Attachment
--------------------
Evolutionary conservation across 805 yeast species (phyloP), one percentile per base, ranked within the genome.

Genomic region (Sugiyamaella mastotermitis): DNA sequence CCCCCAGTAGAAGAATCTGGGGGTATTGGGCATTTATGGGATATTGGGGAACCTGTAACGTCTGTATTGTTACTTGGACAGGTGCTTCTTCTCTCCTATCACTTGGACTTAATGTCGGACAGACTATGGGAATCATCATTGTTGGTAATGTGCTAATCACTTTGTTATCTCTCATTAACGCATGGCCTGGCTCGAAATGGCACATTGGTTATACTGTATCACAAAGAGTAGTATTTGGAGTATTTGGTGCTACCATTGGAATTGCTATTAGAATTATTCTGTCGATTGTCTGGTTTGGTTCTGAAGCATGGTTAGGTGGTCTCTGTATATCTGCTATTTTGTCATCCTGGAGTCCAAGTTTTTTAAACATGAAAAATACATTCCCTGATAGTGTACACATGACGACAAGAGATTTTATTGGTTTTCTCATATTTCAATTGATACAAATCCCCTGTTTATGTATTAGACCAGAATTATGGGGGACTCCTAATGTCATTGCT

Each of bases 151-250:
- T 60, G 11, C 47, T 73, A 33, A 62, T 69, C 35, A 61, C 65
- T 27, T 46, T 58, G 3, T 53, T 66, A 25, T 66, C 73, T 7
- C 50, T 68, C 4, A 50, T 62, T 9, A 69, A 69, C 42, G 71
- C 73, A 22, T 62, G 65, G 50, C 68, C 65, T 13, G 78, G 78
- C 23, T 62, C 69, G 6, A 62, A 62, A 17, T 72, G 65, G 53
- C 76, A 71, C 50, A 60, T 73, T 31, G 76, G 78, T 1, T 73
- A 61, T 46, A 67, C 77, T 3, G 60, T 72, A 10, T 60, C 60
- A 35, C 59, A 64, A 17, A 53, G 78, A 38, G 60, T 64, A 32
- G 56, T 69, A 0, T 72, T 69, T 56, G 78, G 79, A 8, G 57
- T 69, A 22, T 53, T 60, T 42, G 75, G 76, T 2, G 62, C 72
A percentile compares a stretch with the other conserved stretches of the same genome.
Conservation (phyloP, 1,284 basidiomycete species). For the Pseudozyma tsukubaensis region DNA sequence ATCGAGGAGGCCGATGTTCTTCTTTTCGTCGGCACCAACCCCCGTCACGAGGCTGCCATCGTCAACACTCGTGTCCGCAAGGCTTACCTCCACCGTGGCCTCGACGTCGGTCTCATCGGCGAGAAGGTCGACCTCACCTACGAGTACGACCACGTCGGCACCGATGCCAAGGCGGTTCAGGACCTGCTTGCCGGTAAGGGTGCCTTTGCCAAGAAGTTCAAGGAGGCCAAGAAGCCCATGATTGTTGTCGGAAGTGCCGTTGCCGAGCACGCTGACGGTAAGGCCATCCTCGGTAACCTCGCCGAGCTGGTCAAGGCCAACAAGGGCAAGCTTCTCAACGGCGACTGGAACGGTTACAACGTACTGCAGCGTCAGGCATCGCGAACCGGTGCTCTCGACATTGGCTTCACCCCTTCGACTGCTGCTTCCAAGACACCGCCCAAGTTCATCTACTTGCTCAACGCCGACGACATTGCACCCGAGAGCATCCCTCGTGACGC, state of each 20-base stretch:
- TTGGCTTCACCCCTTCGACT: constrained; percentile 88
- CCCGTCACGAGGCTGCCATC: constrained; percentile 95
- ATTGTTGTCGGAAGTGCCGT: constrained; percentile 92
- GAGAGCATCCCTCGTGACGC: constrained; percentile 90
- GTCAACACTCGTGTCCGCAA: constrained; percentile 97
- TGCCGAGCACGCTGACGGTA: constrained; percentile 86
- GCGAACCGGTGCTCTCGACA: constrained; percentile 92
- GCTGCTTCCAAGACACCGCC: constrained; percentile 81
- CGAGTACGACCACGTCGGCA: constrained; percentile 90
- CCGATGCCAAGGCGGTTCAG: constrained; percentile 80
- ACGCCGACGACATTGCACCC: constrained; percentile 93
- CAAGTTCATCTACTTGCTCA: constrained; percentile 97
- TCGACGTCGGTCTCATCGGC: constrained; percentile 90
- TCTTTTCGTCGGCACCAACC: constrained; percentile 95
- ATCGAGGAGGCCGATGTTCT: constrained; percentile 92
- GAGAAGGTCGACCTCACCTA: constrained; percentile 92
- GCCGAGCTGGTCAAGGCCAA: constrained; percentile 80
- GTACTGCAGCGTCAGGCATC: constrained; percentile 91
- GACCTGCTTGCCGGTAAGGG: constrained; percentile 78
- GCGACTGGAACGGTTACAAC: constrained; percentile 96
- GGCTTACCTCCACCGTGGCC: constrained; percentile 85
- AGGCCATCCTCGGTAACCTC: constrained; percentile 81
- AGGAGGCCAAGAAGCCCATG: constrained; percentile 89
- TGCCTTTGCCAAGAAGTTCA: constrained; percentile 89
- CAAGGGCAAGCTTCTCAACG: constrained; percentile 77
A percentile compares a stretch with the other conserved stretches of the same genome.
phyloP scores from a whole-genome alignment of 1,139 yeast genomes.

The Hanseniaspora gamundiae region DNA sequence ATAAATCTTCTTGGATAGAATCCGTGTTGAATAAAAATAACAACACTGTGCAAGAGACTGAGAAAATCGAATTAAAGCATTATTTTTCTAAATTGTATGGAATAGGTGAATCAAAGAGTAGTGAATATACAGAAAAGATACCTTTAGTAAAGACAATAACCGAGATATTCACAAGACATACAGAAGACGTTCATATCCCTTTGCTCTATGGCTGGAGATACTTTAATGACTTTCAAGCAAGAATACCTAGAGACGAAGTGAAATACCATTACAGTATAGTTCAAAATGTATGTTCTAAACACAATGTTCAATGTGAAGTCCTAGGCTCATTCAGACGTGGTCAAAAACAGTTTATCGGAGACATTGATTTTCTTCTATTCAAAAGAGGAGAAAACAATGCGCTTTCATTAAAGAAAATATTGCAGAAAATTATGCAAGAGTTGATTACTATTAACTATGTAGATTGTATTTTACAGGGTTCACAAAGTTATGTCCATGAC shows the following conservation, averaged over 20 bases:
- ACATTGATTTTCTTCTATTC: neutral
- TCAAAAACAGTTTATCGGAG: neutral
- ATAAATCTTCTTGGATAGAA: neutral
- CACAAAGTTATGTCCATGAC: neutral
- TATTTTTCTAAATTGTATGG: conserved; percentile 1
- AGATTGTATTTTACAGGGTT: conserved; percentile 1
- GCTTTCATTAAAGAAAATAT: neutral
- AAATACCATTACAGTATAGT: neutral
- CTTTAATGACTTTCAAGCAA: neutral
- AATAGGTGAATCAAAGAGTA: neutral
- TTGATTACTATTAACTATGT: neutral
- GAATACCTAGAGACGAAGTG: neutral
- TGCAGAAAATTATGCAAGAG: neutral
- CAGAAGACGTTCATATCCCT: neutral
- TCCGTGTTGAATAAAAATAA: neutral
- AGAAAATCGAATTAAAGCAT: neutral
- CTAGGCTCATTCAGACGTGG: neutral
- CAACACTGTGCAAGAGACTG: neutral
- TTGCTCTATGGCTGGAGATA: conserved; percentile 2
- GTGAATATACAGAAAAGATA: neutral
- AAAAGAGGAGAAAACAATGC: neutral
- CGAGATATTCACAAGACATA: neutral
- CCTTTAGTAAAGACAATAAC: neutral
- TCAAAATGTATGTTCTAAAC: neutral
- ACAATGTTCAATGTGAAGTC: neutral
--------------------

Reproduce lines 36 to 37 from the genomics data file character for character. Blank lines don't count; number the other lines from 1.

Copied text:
- GGCTTACCTCCACCGTGGCC: constrained; percentile 85
- AGGCCATCCTCGGTAACCTC: constrained; percentile 81